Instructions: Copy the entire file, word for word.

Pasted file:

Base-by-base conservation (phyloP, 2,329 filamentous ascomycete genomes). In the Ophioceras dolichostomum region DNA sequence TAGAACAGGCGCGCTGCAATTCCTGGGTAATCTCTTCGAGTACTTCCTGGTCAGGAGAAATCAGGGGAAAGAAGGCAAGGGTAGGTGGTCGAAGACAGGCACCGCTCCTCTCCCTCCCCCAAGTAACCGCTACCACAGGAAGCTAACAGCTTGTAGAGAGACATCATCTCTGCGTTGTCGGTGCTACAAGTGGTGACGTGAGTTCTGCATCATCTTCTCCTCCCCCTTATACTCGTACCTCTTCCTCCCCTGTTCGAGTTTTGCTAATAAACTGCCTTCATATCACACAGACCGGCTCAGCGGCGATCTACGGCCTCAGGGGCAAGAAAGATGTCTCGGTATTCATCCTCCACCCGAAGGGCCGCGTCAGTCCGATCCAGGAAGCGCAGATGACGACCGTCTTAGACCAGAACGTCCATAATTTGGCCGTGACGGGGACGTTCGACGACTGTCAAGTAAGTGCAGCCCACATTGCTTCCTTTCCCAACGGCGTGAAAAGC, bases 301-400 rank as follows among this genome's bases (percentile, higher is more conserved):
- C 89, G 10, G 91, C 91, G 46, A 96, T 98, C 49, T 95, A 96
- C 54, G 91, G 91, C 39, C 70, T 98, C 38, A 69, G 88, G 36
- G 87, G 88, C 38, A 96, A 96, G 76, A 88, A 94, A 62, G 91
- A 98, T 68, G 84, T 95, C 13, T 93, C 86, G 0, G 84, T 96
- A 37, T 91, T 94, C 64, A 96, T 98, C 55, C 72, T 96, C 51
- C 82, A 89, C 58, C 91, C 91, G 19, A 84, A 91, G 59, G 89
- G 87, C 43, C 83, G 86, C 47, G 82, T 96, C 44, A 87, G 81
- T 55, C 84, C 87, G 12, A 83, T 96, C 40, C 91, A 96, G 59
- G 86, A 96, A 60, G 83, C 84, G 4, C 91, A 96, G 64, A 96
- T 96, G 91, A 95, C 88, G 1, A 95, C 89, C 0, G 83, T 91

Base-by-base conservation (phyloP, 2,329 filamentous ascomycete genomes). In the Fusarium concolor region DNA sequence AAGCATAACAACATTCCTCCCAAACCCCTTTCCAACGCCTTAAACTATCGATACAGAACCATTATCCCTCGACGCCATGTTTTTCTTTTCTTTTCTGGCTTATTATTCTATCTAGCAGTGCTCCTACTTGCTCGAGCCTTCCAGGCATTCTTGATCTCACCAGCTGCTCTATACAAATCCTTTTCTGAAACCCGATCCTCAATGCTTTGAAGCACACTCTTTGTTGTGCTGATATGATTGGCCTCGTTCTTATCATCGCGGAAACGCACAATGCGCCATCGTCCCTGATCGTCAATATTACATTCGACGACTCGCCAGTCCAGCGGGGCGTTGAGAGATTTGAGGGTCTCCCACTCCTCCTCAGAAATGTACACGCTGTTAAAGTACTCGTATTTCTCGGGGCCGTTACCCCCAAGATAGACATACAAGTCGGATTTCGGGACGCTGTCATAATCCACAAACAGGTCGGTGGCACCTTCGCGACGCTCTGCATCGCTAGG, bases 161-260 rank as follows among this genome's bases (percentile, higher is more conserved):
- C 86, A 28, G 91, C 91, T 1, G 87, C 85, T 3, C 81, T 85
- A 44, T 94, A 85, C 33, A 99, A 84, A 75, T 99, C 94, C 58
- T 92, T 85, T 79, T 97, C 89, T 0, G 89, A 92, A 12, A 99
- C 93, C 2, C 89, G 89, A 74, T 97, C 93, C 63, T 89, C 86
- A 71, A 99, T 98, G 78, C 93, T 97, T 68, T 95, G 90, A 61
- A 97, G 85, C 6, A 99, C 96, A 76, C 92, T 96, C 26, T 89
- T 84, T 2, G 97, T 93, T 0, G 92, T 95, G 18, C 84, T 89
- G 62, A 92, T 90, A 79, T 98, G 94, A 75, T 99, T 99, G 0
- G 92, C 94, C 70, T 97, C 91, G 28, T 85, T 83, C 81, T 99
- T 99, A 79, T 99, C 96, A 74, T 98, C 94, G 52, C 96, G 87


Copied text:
Base-by-base conservation (phyloP, 2,329 filamentous ascomycete genomes). In the Ophioceras dolichostomum region DNA sequence TAGAACAGGCGCGCTGCAATTCCTGGGTAATCTCTTCGAGTACTTCCTGGTCAGGAGAAATCAGGGGAAAGAAGGCAAGGGTAGGTGGTCGAAGACAGGCACCGCTCCTCTCCCTCCCCCAAGTAACCGCTACCACAGGAAGCTAACAGCTTGTAGAGAGACATCATCTCTGCGTTGTCGGTGCTACAAGTGGTGACGTGAGTTCTGCATCATCTTCTCCTCCCCCTTATACTCGTACCTCTTCCTCCCCTGTTCGAGTTTTGCTAATAAACTGCCTTCATATCACACAGACCGGCTCAGCGGCGATCTACGGCCTCAGGGGCAAGAAAGATGTCTCGGTATTCATCCTCCACCCGAAGGGCCGCGTCAGTCCGATCCAGGAAGCGCAGATGACGACCGTCTTAGACCAGAACGTCCATAATTTGGCCGTGACGGGGACGTTCGACGACTGTCAAGTAAGTGCAGCCCACATTGCTTCCTTTCCCAACGGCGTGAAAAGC, bases 301-400 rank as follows among this genome's bases (percentile, higher is more conserved):
- C 89, G 10, G 91, C 91, G 46, A 96, T 98, C 49, T 95, A 96
- C 54, G 91, G 91, C 39, C 70, T 98, C 38, A 69, G 88, G 36
- G 87, G 88, C 38, A 96, A 96, G 76, A 88, A 94, A 62, G 91
- A 98, T 68, G 84, T 95, C 13, T 93, C 86, G 0, G 84, T 96
- A 37, T 91, T 94, C 64, A 96, T 98, C 55, C 72, T 96, C 51
- C 82, A 89, C 58, C 91, C 91, G 19, A 84, A 91, G 59, G 89
- G 87, C 43, C 83, G 86, C 47, G 82, T 96, C 44, A 87, G 81
- T 55, C 84, C 87, G 12, A 83, T 96, C 40, C 91, A 96, G 59
- G 86, A 96, A 60, G 83, C 84, G 4, C 91, A 96, G 64, A 96
- T 96, G 91, A 95, C 88, G 1, A 95, C 89, C 0, G 83, T 91

Base-by-base conservation (phyloP, 2,329 filamentous ascomycete genomes). In the Fusarium concolor region DNA sequence AAGCATAACAACATTCCTCCCAAACCCCTTTCCAACGCCTTAAACTATCGATACAGAACCATTATCCCTCGACGCCATGTTTTTCTTTTCTTTTCTGGCTTATTATTCTATCTAGCAGTGCTCCTACTTGCTCGAGCCTTCCAGGCATTCTTGATCTCACCAGCTGCTCTATACAAATCCTTTTCTGAAACCCGATCCTCAATGCTTTGAAGCACACTCTTTGTTGTGCTGATATGATTGGCCTCGTTCTTATCATCGCGGAAACGCACAATGCGCCATCGTCCCTGATCGTCAATATTACATTCGACGACTCGCCAGTCCAGCGGGGCGTTGAGAGATTTGAGGGTCTCCCACTCCTCCTCAGAAATGTACACGCTGTTAAAGTACTCGTATTTCTCGGGGCCGTTACCCCCAAGATAGACATACAAGTCGGATTTCGGGACGCTGTCATAATCCACAAACAGGTCGGTGGCACCTTCGCGACGCTCTGCATCGCTAGG, bases 161-260 rank as follows among this genome's bases (percentile, higher is more conserved):
- C 86, A 28, G 91, C 91, T 1, G 87, C 85, T 3, C 81, T 85
- A 44, T 94, A 85, C 33, A 99, A 84, A 75, T 99, C 94, C 58
- T 92, T 85, T 79, T 97, C 89, T 0, G 89, A 92, A 12, A 99
- C 93, C 2, C 89, G 89, A 74, T 97, C 93, C 63, T 89, C 86
- A 71, A 99, T 98, G 78, C 93, T 97, T 68, T 95, G 90, A 61
- A 97, G 85, C 6, A 99, C 96, A 76, C 92, T 96, C 26, T 89
- T 84, T 2, G 97, T 93, T 0, G 92, T 95, G 18, C 84, T 89
- G 62, A 92, T 90, A 79, T 98, G 94, A 75, T 99, T 99, G 0
- G 92, C 94, C 70, T 97, C 91, G 28, T 85, T 83, C 81, T 99
- T 99, A 79, T 99, C 96, A 74, T 98, C 94, G 52, C 96, G 87